Doug MacLeod is a multiple container of special talents: storyteller, guitar master, powerful singer with the distinguished look of a mature lawyer. The first talent also hides a sensitiveness about social matters – in this specific case abuse in the family – that marks the title of his last album “Break the Chain”. Doug’s concerts are always a cruising experience through the past 50 years of Blues as he played with the Gotha of the Blues, from George Harmonica Smith, Pee Wee Crayton, Big Mama Thorton etc… This is an artist you should miss under no circumstances. The beauty of the Lucerne Blues festival has been the capacity, throughout its 23 years of existence of proposing almost unknown, regional artists like Cookie McGee and BirdLegg with the Eastside Kings, who played real – down to earth – Blues music, miles away from mainstream Rock’n’Blues. While Cookie is a composed lady with a red Gibson in her hands, BirdLegg is a harp goblin with tremendous stage presence. The Eastside Kings wisely managed to back these two unpredictable artists whose authenticity collected broad recognition from the audience. Talking about stage presence, Annika Chambers got tons of it! With the Igor Prado Band at her feet, she delivered a wild, jaw-droppin set of Blues, plenty of sexual allusions, where sophistication was not at home. However, like many blueswomen and bluesmen of the past she came up from the church singing gospel music. Not sure they let her in again! Later on she honed her vocal skills in the Army, in Kosovo and Iraq. Supported by a sturdy band, she made a lot of men, and some women I guess, dreaming in Lucerne. Grady Champion sings, plays guitar and harp with equal assurance. He comes from Rap and Hip-hop and at the age of 48 is considered one of the best promises in the Blues music. It sounds weird, but this is also part of the Blues musical environment, you need to be at least 50 years old to be taken seriously. In this sense, Grady is an accomplished talent, with good songwriting and a lot of energy because he won the International Blues Challenge in 2010 and recently signed for Malaco. Lucerne is one of those festivals in which you can see artists that otherwise you would hardly find hanging around: Classie Ballou, an eighty years old Swamp-Blues guitarist and singer from Louisiana, former Excello artist, is one of them. His concert was beyond technical performance or intensity, it was about the history and the roots of the Blues, deep down in Louisiana. Both in their thirties, Monster Mike Welch and Mike Ledbetter are a young duo who promises great Blues in the decades ahead. The first was the Sugar Ray Norcia Bluetones guitar-axe for many years and the latter one sung and played guitar in the Nick Moss Band for seven years: together they deliver a powerful urban Blues marked by Monster’s guitar fluid and devastating tone while Ledbetter is haunting the audience with his incredible Opera voice. The collaboration of Anthony Geraci on keyboards helps them to fulfill the promise of much and more Blues ahead. Don Bryant is a Memphis style soul singer in the wake of voice masters like Otis Clay who died not long ago and O.V. Wright. Bryant got renewed fame through his new album Don’t Give up on Love a long way after his first album Precious Soul recorded in 1969. However, he spent most of his life being a songwriter for Hi Records. The Bo-Keys are the perfect outfit for him and a jump in Soul music was more than welcome after tons of Rock’n’Blues. Producer Scott Bomer was on bass. The fact that Tom Holland regularly tours with harp legend James Cotton is a proof of quality: Tom and the Shuffle Kings serve raw Chicago Blues, where Tom’s impeccable guitar work and warm vocals lend the set a burst of intense, heart-melting performance of classic Blues. Omar Coleman on harp kept the sound stripped down and murky.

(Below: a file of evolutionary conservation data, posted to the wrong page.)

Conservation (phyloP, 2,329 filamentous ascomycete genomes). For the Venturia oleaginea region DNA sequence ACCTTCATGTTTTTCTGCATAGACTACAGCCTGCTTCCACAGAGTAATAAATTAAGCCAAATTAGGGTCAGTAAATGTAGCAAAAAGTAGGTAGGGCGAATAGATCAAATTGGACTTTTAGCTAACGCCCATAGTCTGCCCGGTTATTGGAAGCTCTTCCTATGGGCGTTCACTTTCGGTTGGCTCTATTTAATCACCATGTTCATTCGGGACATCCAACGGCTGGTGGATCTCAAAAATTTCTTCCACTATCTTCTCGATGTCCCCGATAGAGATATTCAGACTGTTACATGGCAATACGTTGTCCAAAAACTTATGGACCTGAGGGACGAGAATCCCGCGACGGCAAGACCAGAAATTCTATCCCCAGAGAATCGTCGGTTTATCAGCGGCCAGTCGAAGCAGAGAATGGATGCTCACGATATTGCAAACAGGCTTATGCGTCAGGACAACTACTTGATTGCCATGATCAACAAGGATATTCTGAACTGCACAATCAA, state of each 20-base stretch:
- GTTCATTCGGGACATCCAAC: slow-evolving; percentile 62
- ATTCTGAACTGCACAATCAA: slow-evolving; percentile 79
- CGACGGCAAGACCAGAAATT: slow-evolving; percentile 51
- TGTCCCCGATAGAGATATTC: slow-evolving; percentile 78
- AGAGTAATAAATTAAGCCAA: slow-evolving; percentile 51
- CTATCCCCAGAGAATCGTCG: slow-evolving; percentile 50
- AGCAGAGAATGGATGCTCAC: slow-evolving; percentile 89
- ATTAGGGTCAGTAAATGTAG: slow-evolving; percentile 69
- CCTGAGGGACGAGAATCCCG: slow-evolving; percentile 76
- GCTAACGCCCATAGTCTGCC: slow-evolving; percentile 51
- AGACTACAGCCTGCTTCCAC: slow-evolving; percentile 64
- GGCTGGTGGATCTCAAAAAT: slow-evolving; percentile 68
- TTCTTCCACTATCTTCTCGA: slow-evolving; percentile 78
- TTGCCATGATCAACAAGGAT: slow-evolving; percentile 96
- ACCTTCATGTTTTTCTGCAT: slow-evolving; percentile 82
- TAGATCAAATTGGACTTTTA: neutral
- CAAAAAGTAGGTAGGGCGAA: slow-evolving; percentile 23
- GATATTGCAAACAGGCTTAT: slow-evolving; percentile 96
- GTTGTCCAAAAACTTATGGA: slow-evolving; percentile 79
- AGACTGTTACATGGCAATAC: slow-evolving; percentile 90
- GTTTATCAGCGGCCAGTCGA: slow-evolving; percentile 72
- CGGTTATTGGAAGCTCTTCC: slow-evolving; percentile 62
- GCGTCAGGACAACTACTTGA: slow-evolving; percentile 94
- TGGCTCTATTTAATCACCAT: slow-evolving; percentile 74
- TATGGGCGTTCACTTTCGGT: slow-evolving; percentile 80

Robert Kimbrough Sr. was probably the artist raising the highest expectations at this edition of the festival. The fact is that his father Junior Kimbrough is sorely missed after several years from his untimely death and has left a vacuum in the Blues scene. Robert is a Bluesman true to himself and his roots, loaded of internal fury, who can give an important contribution to the Blues of the next decade. Let’s hope that his father’s example can lead him in the right direction for a long while. Anson Funderburgh and the Rockets feat. Big Joe Maher. Anson is easily one of the best American guitar players regardless to the music style: his phrasing is delicate, almost a whisper and bring memories of the great guitarists of the past such as T-Bone Walker and Pee Wee Crayton. Big Joe Maher’s thunderous voice and subtle drumming makes of good match with Anson. In my most loved files, I have a nice photo of me and Kid Ramos, taken in Cognac, France, around 2005. In that land, David (Ramos’ first name) played a terrific solo in a sultry version of “I’ll play the Blues for You” with the late Finis Tasby on vocals in one of the peak moments of the whole festival. The Orange County guitar master has been playing in the most famous Blues band of the last three decades: Fabulous Thunderbirds, James Harman Band, Mannish Boy, the 44s and the Los Fabulocos because David is equally proficient in country and tex-mex music. In such a mess of beauty and excellent music, in 2012 David was diagnosed with a rare form of cancer that was ultimately defeated in a couple of years. A fighter and a survivor, Ramos is one of the top Blues guitar player in the world. His Lucerne concert, with a great support from Big Pete on harp and Anthony Geraci on keyboards, Jim Bott on drums and Scott Campbell on bass, brought his music back in the spotlight.
From above Big Pete and Cookie McGee